Today is Equal Pay Day – but there’s no reason to celebrate
The gender pay gap is the difference between the average pay of men and women within a particular group or population. Equal Pay Day is a national campaign led by the Fawcett Society.
The society uses the mean, full-time, hourly gender pay gap for the UK to calculate the gender pay gap for Equal Pay Day which this year is 11.9%, an increase from 10.6% last year.
As part of this year’s Equal Pay Day 2021 campaign, the Fawcett Society is calling on employers to take the #EndSalaryHistory pledge and stop asking new recruits how much they were paid in their previous jobs.
It says that asking for salary history “is a recruitment practice that bakes in gender, race and disability inequality”. It says it is self-perpetuating system that allows for biases. Rather than offering a salary based on skills, experience and performance, but on an individual perceived worth and negotiating skills.
Maike Currie, investment director at Fidelity International, said: “Female-centric industries were hit hard by furlough and job losses, with women also shouldering most of the unpaid work, including childcare and elderly care. Fidelity International’s research found 23% of women in the UK saw a drop in their income during the pandemic, with an average £463 lost per month. Over the course of a year that could equate to £5,556 – close to a quarter of the average annual salary for women (£21,186).
“Despite the long-term trend being a positive one – the pay gap in 2018 was 13.9% – there is a risk that the pandemic will cause enduring ramifications for women, with 28% saving less, 17% investing less, and 13% contributing less towards their pension during the pandemic.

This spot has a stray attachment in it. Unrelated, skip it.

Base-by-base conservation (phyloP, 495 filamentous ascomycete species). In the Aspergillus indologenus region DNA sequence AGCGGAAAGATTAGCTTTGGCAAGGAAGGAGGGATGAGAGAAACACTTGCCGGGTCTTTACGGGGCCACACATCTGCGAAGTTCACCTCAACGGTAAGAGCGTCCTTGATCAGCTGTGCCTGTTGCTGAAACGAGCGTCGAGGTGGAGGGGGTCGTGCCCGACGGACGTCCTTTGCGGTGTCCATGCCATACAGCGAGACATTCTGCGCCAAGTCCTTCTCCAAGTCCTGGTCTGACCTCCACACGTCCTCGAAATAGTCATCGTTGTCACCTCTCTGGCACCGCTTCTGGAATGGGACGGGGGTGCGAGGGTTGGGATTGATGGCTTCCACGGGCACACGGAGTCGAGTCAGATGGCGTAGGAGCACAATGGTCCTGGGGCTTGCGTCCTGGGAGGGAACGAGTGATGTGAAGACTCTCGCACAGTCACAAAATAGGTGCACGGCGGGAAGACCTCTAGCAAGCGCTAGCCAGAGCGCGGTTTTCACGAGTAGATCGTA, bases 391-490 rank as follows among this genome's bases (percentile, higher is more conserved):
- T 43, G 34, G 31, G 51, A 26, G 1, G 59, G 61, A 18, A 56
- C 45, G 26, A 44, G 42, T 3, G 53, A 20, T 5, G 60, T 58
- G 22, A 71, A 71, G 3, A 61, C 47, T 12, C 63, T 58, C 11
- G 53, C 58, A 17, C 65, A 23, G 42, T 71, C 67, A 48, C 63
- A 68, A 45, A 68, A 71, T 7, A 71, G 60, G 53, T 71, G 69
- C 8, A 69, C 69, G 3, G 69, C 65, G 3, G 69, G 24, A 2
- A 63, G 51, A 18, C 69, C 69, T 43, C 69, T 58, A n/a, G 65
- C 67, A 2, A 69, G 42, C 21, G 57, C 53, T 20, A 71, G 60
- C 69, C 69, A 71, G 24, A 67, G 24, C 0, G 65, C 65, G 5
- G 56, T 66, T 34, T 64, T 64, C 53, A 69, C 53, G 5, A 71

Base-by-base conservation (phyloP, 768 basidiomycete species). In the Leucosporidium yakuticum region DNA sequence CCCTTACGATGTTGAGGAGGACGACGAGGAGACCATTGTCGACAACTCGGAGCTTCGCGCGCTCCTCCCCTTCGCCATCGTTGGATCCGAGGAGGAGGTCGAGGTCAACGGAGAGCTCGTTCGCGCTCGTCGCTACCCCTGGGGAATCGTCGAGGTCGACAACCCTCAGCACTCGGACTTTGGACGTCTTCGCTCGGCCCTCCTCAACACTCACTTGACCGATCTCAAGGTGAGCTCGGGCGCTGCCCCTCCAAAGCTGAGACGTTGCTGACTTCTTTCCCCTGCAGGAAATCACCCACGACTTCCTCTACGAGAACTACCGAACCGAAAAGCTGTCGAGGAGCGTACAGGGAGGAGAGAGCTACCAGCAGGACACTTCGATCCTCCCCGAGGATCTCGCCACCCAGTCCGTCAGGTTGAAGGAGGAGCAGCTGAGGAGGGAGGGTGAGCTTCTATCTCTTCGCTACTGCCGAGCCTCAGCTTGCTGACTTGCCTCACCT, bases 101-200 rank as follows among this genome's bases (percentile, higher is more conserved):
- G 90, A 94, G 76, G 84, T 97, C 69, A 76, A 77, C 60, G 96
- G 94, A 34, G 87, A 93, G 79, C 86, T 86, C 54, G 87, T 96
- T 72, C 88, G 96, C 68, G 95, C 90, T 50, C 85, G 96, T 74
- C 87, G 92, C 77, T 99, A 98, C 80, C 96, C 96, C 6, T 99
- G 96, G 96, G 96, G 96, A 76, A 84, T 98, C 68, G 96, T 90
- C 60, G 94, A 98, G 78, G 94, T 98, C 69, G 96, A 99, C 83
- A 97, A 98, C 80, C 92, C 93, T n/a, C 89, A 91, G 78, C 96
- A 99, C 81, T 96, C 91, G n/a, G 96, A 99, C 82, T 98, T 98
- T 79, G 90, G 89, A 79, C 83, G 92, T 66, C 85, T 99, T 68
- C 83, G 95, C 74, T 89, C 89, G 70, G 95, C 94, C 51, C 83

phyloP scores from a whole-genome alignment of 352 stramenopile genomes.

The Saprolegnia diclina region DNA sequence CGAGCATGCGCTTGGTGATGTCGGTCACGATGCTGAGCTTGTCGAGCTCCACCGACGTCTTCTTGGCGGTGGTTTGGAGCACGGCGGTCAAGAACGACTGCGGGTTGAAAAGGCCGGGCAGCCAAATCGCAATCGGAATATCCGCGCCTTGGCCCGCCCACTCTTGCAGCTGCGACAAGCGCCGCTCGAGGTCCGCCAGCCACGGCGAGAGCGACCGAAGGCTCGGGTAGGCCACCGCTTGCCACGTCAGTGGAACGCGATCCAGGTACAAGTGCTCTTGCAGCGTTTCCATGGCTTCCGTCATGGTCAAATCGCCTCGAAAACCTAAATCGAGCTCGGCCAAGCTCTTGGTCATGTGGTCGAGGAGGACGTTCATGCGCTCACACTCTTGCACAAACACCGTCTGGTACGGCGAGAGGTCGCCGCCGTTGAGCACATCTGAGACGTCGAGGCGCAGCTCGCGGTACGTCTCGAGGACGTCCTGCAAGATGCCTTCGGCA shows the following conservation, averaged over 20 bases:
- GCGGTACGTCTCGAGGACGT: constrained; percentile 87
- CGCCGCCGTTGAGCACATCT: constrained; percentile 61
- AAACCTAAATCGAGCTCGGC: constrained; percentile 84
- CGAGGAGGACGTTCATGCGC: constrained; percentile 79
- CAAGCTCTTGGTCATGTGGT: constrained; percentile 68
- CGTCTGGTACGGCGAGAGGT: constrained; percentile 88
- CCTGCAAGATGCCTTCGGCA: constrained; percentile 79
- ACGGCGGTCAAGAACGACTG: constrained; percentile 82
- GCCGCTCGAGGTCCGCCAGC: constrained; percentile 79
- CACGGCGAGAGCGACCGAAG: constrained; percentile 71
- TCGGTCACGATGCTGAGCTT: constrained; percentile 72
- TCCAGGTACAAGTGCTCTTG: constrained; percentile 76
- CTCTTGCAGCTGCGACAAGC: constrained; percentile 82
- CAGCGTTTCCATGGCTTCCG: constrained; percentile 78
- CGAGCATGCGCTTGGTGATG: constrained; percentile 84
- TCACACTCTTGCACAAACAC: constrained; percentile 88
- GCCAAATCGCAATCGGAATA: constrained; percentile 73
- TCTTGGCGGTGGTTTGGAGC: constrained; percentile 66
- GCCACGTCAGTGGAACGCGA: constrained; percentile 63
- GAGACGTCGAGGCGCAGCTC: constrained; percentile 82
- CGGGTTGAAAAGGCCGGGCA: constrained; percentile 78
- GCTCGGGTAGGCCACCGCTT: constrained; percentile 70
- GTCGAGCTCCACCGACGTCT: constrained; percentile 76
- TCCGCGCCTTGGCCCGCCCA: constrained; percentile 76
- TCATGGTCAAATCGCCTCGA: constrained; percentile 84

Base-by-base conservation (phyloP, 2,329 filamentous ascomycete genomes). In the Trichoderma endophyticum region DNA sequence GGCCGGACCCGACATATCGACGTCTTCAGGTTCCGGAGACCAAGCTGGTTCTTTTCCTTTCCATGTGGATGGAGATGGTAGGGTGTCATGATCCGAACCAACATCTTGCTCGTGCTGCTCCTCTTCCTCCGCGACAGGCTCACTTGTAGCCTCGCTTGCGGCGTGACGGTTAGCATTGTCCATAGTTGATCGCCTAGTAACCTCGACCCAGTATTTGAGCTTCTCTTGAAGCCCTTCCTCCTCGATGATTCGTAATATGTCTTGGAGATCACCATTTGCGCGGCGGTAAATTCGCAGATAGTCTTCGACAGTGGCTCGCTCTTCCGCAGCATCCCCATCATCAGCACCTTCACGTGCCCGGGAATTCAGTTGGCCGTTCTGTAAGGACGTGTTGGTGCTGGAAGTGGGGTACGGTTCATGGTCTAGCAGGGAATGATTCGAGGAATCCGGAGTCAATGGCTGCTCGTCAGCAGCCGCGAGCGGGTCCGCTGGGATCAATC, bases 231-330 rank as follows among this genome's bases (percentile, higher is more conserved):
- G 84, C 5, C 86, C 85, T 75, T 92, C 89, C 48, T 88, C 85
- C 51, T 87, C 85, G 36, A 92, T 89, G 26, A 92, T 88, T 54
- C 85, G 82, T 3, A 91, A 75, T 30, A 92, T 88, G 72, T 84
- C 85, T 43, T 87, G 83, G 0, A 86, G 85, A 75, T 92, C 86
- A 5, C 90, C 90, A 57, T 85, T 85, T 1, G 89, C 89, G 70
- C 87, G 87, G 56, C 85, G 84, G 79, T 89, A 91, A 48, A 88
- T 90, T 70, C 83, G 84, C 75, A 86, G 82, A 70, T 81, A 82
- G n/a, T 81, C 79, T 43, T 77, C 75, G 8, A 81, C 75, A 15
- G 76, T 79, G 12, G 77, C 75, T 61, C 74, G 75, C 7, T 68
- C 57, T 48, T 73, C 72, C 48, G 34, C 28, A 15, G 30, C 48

“Next April’s increase to the National Living Wage has hit headlines, and while this is an improvement for workers and families, the real issue for women remains salary disparity.”
Scottish Widows published a report earlier this week about the gender pensions gap. It found that women need to save an extra £185,000 to achieve the same retirement income as men.
It found that even if we closed the gender saving gap completely, pension equality would still not be achieved.
Jackie Leiper, managing director of workplace savings at Scottish Widows, said: “There are ways to help level the playing field – from enhancing maternity pensions to offering better parental leave and financial support for childcare – so that women are no longer financially penalised for raising a family. Of course, we must also tackle the larger structural issues in our society, like the gender pay gap. Pension inequality is not just an issue for women to resolve, structural unfairness affects us all and needs the collective efforts of everyone to resolve this persistent imbalance.”